Creating a Debian bootable live USB

We can install a full Linux distribution in a USB drive, and use it to boot a system. That is called a "live USB," and it can be used for recovery, as a portable environment, etc.

In this article we explain how to install a Debian GNU/Linux OS in a USB drive as if it was a hard disk. We will use Debian's own debootstrap to populate the root partition and syslinux as a bootloader (it is simpler than the standard grub).

Obs: to ease copy-and-pasting, we show the commands without prompt, and prepend > to the output of commands on most examples.

1 Partitioning

After inserting the USB drive, it will appear as a block device under /dev, usually sd[a-z]. Take a note on the device name. We will use /dev/sdc through the examples.

Create two partitions on our USB drive: one with 256MB for the /boot that will hold the syslinux bootloader and the Linux kernel; and another with all the rest of the space, that will hold the root filesystem.

There are many utilities you can use to partition the USB drive: parted, fdisk, etc.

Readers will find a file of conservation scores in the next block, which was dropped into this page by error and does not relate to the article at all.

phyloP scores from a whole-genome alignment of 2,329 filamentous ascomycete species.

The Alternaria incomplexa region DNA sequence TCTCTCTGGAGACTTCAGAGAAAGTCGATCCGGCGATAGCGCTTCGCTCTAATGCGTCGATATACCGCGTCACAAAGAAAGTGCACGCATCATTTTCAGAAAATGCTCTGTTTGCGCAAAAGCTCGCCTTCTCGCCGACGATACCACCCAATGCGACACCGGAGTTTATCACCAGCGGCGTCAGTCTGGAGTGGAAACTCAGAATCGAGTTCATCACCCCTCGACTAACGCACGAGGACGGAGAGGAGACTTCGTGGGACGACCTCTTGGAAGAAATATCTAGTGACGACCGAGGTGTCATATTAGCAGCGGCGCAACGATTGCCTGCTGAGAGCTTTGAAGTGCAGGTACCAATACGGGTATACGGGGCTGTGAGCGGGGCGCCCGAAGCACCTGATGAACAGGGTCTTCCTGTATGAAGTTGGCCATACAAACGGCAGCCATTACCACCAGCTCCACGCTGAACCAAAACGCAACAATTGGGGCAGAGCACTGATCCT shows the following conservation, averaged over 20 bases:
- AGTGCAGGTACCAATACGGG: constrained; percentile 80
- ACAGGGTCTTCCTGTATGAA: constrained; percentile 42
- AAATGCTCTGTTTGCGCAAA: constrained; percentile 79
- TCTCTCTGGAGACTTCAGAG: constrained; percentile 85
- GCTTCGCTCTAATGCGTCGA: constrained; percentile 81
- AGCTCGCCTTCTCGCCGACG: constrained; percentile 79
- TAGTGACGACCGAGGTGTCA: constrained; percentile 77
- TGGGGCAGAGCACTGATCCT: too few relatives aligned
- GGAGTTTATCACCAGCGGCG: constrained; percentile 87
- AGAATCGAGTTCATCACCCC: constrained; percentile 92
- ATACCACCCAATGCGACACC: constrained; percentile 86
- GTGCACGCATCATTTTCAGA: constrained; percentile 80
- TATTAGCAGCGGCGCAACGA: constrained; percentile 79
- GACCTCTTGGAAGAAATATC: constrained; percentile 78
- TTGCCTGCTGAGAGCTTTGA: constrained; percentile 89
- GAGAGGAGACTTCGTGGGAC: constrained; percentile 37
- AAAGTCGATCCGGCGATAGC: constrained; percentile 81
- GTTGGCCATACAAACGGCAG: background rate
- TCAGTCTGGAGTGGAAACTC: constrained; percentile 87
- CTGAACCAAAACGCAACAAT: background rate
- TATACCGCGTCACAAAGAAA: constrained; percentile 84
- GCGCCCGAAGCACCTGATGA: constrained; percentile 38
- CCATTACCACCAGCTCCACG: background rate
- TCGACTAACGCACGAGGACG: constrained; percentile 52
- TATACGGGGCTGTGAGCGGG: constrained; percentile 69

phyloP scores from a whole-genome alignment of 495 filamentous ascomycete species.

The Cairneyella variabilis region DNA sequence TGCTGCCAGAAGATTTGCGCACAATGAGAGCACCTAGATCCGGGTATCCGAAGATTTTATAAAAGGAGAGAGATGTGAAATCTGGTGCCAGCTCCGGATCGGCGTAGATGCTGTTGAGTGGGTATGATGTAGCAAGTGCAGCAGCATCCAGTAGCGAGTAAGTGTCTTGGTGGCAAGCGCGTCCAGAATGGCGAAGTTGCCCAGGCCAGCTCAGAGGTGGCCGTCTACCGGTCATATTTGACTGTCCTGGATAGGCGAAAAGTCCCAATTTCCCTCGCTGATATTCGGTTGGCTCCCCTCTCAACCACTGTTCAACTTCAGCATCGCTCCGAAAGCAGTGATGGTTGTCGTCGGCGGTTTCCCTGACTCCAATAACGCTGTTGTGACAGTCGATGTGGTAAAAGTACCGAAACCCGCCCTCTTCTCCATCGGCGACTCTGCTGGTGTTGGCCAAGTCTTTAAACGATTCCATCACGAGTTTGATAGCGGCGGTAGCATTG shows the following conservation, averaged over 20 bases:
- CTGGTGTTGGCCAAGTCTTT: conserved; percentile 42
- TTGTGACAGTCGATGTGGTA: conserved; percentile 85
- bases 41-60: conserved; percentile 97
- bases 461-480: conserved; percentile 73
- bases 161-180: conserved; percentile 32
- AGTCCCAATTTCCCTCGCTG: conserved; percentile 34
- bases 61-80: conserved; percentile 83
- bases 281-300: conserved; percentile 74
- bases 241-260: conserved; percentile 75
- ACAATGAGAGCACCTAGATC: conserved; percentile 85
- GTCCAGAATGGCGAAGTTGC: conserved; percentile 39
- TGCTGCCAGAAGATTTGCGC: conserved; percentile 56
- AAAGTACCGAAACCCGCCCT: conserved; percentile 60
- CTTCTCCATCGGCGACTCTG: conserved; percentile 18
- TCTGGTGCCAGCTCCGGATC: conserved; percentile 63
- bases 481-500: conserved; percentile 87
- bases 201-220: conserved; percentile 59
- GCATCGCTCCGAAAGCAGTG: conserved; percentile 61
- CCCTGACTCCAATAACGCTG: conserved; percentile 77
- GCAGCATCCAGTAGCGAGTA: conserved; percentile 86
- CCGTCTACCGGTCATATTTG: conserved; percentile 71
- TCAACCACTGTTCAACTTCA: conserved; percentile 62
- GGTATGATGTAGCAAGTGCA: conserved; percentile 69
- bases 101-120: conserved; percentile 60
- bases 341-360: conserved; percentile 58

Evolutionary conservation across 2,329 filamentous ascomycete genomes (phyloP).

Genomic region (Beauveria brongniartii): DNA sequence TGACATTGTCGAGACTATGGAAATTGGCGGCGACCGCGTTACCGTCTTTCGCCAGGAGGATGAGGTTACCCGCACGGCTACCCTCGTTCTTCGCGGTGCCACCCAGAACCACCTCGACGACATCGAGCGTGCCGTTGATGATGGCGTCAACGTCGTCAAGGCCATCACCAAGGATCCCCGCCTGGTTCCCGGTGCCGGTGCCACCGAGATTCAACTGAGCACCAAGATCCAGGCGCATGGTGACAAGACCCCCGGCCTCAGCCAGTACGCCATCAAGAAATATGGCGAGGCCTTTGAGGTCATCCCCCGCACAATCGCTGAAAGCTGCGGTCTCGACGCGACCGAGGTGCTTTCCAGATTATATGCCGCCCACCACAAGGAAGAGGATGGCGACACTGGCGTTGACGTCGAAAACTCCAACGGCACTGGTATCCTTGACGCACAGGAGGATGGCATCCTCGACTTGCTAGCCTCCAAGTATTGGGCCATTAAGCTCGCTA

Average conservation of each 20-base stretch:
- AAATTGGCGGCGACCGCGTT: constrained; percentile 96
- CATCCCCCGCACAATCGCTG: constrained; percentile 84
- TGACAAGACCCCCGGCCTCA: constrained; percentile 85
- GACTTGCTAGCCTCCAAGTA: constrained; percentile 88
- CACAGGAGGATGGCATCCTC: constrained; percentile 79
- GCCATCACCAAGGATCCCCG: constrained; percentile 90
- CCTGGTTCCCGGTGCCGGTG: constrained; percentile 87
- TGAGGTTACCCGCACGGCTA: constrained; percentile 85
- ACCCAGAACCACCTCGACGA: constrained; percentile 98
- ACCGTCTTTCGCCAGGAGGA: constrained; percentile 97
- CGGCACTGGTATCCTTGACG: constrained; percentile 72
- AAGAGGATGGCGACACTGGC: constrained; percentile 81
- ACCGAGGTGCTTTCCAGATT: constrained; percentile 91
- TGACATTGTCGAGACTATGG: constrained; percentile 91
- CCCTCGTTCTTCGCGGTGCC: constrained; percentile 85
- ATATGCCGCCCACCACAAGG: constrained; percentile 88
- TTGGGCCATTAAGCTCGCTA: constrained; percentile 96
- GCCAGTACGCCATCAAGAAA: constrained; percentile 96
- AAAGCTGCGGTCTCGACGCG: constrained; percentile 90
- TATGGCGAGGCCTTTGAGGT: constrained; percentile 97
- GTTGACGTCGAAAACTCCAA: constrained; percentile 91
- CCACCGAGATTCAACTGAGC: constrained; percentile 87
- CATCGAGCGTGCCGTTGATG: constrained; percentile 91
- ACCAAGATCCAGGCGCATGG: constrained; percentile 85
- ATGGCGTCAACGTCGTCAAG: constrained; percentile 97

For example, using fdisk, run it on /dev/sdc:

  fdisk /dev/sdc
  > Welcome to fdisk (util-linux 2.25.2).
  > Changes will remain in memory only, until you decide to write them.
  > Be careful before using the write command.

You are left at fdisk's command prompt. Create the boot partition:

  Command (m for help): n
  > Partition type
  >    p   primary (0 primary, 0 extended, 4 free)
  >    e   extended (container for logical partitions)
  > Select (default p): p
  > Partition number (1-4, default 1): 1
  > First sector (2048-31350782, default 2048):
  > Last sector, +sectors or +size{K,M,G,T,P} (2048-31350782, default 31350782): +256M
  > Created a new partition 1 of type 'Linux' and of size 256 MiB.

Set its type to FAT16:

  Command (m for help): t
  > Selected partition 1
  > Hex code (type L to list all codes): 6
  > If you have created or modified any DOS 6.x partitions, please see the fdisk documentation for additional information.
  > Changed type of partition 'Linux' to 'FAT16'.

Mark it as active:

  Command (m for help): a
  > The bootable flag on partition 1 is enabled now.

Create the root partition:

  Command (m for help): n
  > Partition type
  >    p   primary (1 primary, 0 extended, 3 free)